The most important part to get right in the fit of a suit jacket is the shoulders. The seams should be in the right place, and you should be able to move comfortably, though not necessarily engage in any athletic feats, while wearing it. You shouldn’t get any kind of indentation where the shoulder seam came out past the edge of your arm and then your sleeve had to come in to compensate for that; the shoulder should hit *at* the edge of your shoulder, not over the line. Get your shoulders right, and the rest can be fixed. Minor alterations to a suit aren’t such a big deal when you take into consideration how long a good suit will last you, and you can’t alter the shoulder to fit after the fact, so fit the shoulders and then worry about the rest.

You want your suit to be made of cotton, linen, or wool, never polyester. Polyester doesn’t breathe, and you’ll be uncomfortable in it. It also wrinkles like the very devil, and you’ll never look polished in it. Linen will have a cool, slightly-crumpled-on-purpose look, great for hot climates. Cotton is another good and breathable fabric for hot climates. The most common and most versatile will be wool, which in lighter weights (“tropical” weights–if there’s a number associated with the weight of the wool, go for a high number, such as 100-120) will even be suitable for summer.

 Your suit jacket is constructed in three layers: the inside lining, the canvas (middle layer), and the outer fabric. The most important one of these for how your suit is going to hold up is the one you’re never going to see, because the canvas is what gives your suit its shape. In a cheap suit, the canvas is going to be fused to the outer fabric, and it’s going to give some shape and stiffness, but it’s not going to be perfect. Ideally, you want a jacket made with a full canvas, meaning that the canvas is a separate layer of fabric, floating free on the inside of the construction. That’s going to give the jacket a more precise shaping and make it hold up better.,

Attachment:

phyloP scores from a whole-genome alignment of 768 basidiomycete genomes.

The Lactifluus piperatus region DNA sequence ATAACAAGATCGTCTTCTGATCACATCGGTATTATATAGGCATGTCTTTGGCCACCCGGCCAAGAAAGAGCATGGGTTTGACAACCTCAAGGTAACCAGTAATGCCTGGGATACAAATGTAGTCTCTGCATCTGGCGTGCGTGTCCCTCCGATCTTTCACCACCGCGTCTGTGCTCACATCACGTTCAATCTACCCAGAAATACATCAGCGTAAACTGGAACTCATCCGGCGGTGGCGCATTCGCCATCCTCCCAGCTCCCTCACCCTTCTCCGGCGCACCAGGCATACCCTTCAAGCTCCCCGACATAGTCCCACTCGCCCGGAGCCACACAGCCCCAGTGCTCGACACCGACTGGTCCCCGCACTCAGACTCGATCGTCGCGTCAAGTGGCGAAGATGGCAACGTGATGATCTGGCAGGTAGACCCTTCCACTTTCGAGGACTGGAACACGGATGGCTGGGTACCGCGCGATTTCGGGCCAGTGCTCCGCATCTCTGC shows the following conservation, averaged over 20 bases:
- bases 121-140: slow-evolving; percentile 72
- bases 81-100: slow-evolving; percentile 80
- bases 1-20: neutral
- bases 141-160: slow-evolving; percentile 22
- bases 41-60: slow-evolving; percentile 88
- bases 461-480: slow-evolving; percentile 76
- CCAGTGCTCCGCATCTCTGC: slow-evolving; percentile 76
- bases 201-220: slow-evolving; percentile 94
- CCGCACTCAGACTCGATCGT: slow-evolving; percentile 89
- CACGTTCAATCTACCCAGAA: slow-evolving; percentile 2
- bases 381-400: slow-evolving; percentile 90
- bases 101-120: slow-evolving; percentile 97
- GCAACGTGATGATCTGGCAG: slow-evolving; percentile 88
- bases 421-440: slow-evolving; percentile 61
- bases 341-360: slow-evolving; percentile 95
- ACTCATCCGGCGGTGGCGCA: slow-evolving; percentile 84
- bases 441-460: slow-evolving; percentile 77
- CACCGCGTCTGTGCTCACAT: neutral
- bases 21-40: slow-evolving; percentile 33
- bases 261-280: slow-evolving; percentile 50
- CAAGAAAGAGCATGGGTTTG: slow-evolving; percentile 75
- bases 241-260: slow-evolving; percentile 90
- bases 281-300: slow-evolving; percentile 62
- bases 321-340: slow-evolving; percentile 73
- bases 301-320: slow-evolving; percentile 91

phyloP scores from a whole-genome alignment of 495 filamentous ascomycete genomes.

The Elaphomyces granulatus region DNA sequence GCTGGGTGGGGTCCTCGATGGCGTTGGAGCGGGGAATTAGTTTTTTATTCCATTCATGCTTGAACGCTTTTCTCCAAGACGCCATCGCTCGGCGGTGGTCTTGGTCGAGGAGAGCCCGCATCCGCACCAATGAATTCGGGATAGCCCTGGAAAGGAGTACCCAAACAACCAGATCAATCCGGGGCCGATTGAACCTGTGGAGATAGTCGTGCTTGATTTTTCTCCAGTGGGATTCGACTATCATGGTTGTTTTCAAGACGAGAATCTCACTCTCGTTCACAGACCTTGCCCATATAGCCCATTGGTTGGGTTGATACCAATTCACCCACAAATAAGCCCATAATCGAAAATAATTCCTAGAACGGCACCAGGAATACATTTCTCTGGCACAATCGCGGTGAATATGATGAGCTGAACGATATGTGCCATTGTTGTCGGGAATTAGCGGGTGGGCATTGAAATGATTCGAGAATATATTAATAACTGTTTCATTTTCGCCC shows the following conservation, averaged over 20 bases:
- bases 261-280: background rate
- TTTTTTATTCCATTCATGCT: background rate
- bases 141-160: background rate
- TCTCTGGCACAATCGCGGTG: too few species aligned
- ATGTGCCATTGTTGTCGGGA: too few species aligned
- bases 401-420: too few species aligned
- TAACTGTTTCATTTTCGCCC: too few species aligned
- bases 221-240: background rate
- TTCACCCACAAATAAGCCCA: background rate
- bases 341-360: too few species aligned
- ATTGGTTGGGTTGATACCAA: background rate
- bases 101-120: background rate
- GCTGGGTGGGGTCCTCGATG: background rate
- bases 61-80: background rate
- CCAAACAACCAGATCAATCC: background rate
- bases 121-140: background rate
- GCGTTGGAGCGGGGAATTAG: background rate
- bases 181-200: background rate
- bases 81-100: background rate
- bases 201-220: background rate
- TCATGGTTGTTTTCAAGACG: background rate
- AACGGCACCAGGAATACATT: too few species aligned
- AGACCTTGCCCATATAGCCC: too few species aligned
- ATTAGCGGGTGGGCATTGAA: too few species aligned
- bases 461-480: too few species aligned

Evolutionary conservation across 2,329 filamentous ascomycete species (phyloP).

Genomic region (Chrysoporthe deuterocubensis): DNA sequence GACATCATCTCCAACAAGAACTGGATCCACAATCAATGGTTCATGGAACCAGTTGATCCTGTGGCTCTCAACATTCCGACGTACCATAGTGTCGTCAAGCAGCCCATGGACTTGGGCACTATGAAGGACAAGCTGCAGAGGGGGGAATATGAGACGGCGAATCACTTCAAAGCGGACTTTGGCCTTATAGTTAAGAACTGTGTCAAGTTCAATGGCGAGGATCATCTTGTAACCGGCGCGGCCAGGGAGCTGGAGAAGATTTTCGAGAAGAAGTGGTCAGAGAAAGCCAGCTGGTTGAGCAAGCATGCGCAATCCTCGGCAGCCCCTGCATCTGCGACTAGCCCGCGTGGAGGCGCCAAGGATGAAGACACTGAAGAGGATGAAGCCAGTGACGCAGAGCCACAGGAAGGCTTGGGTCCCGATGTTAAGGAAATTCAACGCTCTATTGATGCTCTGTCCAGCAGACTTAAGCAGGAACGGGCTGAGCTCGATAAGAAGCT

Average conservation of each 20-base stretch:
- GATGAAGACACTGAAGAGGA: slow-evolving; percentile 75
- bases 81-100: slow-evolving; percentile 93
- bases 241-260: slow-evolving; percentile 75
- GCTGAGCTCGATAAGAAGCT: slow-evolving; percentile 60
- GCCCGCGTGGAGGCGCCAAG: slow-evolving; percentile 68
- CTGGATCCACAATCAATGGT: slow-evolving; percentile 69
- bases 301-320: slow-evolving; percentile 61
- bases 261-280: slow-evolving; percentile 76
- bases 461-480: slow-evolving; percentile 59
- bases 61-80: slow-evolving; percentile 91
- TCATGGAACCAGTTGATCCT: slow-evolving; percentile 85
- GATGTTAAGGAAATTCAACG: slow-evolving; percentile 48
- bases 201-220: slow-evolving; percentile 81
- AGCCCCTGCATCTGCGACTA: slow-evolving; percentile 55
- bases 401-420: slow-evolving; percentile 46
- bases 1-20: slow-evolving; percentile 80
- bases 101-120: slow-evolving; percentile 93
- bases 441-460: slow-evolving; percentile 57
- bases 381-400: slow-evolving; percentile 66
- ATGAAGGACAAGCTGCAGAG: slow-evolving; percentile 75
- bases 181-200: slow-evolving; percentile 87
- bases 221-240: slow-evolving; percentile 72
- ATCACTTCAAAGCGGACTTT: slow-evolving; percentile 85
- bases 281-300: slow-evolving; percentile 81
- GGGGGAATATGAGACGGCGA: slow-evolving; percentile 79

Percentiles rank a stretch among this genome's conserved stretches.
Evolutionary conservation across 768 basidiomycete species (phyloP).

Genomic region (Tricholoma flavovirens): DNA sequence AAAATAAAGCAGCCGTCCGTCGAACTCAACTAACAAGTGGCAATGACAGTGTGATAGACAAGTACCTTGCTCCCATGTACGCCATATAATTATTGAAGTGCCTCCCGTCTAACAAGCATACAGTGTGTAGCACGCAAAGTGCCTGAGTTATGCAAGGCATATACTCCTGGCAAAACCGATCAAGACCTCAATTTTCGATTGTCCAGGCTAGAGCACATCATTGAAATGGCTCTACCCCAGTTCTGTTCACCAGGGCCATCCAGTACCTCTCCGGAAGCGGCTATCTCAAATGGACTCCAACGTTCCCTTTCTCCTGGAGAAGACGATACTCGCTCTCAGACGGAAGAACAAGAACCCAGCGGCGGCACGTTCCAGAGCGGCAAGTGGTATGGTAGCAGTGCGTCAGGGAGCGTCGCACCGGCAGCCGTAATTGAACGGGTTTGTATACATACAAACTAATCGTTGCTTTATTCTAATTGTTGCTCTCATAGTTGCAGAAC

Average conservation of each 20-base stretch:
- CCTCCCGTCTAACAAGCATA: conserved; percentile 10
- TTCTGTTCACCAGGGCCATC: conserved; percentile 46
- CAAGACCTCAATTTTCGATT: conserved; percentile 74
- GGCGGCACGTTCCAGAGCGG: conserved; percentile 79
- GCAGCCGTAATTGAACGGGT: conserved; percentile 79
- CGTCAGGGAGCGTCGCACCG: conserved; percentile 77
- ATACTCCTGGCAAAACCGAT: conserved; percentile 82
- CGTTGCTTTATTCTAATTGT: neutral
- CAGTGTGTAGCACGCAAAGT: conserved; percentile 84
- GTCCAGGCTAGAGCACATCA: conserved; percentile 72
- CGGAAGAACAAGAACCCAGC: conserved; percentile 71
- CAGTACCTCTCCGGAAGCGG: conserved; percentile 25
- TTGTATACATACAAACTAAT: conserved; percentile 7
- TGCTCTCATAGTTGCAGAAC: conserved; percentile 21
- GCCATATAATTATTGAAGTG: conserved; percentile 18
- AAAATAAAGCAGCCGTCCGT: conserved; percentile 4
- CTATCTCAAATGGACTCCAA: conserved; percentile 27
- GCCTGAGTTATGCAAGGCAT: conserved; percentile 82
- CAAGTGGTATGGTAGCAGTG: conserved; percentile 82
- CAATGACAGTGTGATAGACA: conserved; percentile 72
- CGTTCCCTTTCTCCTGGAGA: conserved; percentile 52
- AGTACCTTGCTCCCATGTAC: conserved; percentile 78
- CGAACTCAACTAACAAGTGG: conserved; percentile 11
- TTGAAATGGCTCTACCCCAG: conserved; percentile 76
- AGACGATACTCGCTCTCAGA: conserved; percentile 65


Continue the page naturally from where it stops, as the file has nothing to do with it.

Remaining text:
I’d strongly recommend that you get the best-constructed suit you can. It’s something you’re going to need and be able to use for years to come, so I’d really encourage you to treat it as an investment. It doesn’t necessarily have to be the most expensive one you can get, as long as it’s well-made. And unless you’re wearing something double-breasted (which is rare), only button the top button!

Advertisements

Leave a Reply

Fill in your details below or click an icon to log in:

WordPress.com Logo

You are commenting using your WordPress.com account. Log Out / Change )

Twitter picture

You are commenting using your Twitter account. Log Out / Change )

Facebook photo

You are commenting using your Facebook account. Log Out / Change )

Google+ photo

You are commenting using your Google+ account. Log Out / Change )

Connecting to %s